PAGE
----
My name is Areeg Emarah and I identify as Egyptian and Kenyan but also as a citizen of the world. I’ve lived most of my life in Kenya, however, in Egypt I’m not Egyptian enough and in Kenya I’m seen as the Egyptian. However, both cultures have influenced my life immensely and I owe who I am to the the diverse nature of my upbringing.
I never doubted my identity until I came to the UK. I find that in the UK, you need to have several labels attached to yourself. It was quite shocking when I’d say I’m from Kenya and people would point at my skin and ask “How? You’re not black!” At first I found it quite frustrating but I’ve learnt to embrace it and understand that it’s usually curiosity because of genuine lack of knowledge.
Photo 1: Dual heritage
This photo was taken when I was years 13. My class was asked to dress up as a favourite character. I chose to dress as an ancient Egyptian, which said a lot about how I saw myself, even as a Kenyan, I felt comfortable to connect with my Kenyan and Egyptian roots simultaneously. One didn’t have to cancel out the other.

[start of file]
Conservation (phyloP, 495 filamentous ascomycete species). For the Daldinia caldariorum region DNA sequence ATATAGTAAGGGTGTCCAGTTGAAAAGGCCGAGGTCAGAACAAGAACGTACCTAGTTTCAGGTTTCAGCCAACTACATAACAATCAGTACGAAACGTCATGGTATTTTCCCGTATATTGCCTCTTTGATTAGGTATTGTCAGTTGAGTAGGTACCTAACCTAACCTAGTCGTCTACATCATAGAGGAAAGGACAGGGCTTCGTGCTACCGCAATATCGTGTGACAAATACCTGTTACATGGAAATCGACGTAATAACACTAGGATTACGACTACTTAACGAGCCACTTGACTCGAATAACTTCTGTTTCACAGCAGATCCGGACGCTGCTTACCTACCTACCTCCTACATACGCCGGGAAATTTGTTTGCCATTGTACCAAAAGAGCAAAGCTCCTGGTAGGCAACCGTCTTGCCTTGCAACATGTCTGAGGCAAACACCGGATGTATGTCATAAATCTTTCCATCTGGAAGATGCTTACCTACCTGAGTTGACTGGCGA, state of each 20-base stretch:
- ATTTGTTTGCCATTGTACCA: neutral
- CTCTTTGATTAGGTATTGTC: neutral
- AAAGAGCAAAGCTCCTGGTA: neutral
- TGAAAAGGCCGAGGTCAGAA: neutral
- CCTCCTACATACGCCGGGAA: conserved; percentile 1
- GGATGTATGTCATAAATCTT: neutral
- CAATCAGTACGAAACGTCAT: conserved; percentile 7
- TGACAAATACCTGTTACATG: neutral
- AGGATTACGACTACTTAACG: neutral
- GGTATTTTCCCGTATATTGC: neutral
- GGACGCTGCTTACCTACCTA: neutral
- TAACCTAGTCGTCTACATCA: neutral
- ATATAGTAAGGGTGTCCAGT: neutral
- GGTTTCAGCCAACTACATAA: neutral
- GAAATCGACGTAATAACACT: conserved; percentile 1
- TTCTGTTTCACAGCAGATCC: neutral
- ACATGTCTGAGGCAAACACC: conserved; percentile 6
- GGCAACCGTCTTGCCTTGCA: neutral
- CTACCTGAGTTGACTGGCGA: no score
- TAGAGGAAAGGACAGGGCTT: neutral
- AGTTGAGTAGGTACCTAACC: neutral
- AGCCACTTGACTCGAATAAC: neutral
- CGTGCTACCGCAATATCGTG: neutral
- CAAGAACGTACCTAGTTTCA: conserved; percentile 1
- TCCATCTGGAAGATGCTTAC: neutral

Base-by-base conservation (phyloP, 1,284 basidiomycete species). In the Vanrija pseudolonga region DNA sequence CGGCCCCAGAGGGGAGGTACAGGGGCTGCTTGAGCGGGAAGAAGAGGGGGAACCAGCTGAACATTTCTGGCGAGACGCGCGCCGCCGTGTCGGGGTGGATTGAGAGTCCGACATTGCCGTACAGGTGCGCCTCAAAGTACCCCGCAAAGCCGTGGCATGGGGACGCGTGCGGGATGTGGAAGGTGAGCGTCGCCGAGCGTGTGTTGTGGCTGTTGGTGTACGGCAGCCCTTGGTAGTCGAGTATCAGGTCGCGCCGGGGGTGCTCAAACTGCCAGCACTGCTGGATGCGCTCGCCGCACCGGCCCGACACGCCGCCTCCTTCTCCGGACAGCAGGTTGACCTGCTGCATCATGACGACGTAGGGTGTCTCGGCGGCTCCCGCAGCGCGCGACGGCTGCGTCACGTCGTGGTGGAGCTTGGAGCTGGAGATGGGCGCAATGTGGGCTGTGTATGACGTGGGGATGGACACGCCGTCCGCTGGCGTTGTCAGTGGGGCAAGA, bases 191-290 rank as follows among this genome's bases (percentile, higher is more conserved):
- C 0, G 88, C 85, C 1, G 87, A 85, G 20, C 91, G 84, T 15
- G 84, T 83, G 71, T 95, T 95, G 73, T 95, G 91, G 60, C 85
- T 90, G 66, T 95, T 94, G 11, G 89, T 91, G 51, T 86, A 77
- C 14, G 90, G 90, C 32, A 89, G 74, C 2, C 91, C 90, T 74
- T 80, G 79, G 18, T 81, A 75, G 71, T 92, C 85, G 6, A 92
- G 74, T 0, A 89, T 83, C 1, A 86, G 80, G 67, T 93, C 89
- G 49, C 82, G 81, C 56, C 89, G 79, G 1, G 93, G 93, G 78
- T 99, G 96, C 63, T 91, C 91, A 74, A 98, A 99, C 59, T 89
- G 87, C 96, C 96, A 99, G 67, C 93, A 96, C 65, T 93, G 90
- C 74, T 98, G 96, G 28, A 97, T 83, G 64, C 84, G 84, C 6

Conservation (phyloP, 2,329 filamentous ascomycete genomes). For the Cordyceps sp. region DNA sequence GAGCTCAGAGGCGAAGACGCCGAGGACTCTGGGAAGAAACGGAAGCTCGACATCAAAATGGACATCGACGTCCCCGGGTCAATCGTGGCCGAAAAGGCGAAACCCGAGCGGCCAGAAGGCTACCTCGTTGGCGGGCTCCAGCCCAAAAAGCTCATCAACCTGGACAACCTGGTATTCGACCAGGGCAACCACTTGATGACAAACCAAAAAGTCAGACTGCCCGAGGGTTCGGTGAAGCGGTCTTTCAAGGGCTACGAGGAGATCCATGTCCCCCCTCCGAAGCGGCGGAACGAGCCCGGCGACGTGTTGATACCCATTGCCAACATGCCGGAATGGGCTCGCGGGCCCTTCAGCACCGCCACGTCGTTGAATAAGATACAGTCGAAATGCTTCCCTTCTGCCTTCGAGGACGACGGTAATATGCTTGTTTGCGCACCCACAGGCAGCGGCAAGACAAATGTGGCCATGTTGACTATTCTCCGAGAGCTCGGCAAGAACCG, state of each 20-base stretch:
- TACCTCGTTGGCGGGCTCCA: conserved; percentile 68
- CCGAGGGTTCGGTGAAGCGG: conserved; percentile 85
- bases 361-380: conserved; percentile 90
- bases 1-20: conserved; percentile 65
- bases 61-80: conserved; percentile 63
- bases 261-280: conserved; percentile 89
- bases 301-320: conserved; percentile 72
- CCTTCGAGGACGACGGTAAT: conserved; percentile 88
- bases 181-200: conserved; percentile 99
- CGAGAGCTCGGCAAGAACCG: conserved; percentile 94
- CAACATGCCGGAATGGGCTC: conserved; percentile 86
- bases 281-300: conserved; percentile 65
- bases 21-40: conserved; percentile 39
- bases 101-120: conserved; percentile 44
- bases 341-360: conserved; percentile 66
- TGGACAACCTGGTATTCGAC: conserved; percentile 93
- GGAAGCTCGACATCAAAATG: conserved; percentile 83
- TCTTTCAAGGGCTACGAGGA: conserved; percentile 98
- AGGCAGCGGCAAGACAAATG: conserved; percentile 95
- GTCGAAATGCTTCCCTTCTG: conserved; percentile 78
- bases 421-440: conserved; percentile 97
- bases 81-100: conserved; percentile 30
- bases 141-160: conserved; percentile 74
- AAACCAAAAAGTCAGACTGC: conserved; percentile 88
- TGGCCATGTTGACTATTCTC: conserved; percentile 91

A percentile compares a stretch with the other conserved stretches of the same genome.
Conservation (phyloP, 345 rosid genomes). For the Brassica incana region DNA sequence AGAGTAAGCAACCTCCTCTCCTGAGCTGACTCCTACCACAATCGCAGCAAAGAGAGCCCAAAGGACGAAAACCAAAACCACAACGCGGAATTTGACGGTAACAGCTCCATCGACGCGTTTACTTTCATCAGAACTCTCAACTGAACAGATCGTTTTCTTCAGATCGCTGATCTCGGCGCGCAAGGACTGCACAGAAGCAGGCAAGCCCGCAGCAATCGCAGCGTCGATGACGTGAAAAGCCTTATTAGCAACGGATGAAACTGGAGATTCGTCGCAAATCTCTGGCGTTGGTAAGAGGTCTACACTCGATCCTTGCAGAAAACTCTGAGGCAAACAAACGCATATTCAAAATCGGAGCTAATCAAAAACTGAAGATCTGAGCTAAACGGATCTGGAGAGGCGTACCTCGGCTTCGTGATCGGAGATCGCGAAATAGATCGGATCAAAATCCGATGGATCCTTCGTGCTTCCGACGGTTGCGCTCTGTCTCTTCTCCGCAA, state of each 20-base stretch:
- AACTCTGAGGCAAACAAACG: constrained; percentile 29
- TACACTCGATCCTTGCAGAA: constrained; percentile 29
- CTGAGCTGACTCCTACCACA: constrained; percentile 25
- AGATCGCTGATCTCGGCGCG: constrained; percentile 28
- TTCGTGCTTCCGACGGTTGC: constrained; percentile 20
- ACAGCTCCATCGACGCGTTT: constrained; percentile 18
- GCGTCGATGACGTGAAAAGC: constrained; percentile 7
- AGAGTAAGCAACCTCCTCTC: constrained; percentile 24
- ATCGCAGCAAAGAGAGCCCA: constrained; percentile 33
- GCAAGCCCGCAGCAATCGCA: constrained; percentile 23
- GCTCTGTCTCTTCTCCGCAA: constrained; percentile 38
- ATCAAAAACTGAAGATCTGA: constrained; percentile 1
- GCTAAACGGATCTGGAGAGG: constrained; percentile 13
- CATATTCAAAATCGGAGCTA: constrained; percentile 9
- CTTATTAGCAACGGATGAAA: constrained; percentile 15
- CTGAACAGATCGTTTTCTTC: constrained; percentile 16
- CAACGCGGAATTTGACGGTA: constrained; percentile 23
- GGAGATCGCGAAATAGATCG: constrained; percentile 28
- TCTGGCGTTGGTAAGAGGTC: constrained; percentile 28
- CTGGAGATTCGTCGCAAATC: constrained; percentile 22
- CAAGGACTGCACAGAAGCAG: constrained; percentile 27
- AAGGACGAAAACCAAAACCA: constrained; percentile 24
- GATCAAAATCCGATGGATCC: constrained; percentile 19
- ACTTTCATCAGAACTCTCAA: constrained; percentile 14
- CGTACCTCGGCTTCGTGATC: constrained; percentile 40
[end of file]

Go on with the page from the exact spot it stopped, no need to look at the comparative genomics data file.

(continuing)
Photo 2: From Kenya to Cambridge
This photo was taken during my interview at Cambridge University and represents an important chapter in my life. As a teenager I didn’t know much about Cambridge and the significance of the institution. I also don’t think the university actively promotes itself to people of colour. I was very lucky to be in an international A-Level school in Kenya on scholarship, where my Headmaster said he thought I should go to Cambridge, and so I did. However, getting to the interview was an expensive process which showed me how such institutions make it difficult for people like me to get into.
Photo 3: Matriculation
This photo was taken during my matriculation, which is when you become part of your college. I remember feeling so inspired to do my best here at Cambridge, so I can go home and give something back to my country. It’s also inspired me to take an interest in international admissions, so I can improve the access other people have to schools like Cambridge.
Photo 4: The runners
This picture was taken back in Kenya during a running event where the whole school did a 110km relay. Kenya is well known for its runners, usually from the Kalenjin tribe from the town Eldoret where I live. Eldoret has the best marathon runners in the world. Running and letting go of everything really reminds me of being at home.
Don’t fear to dream big! But just remember that big dreams take time to be realised and they’re definitely not easy to reach.
Don’t forget home! Always try to reach out and give back in whatever way you can because there’s no one that’ll build a better Africa for ourselves, than ourselves.
Don’t be ashamed of who you are or where you come from!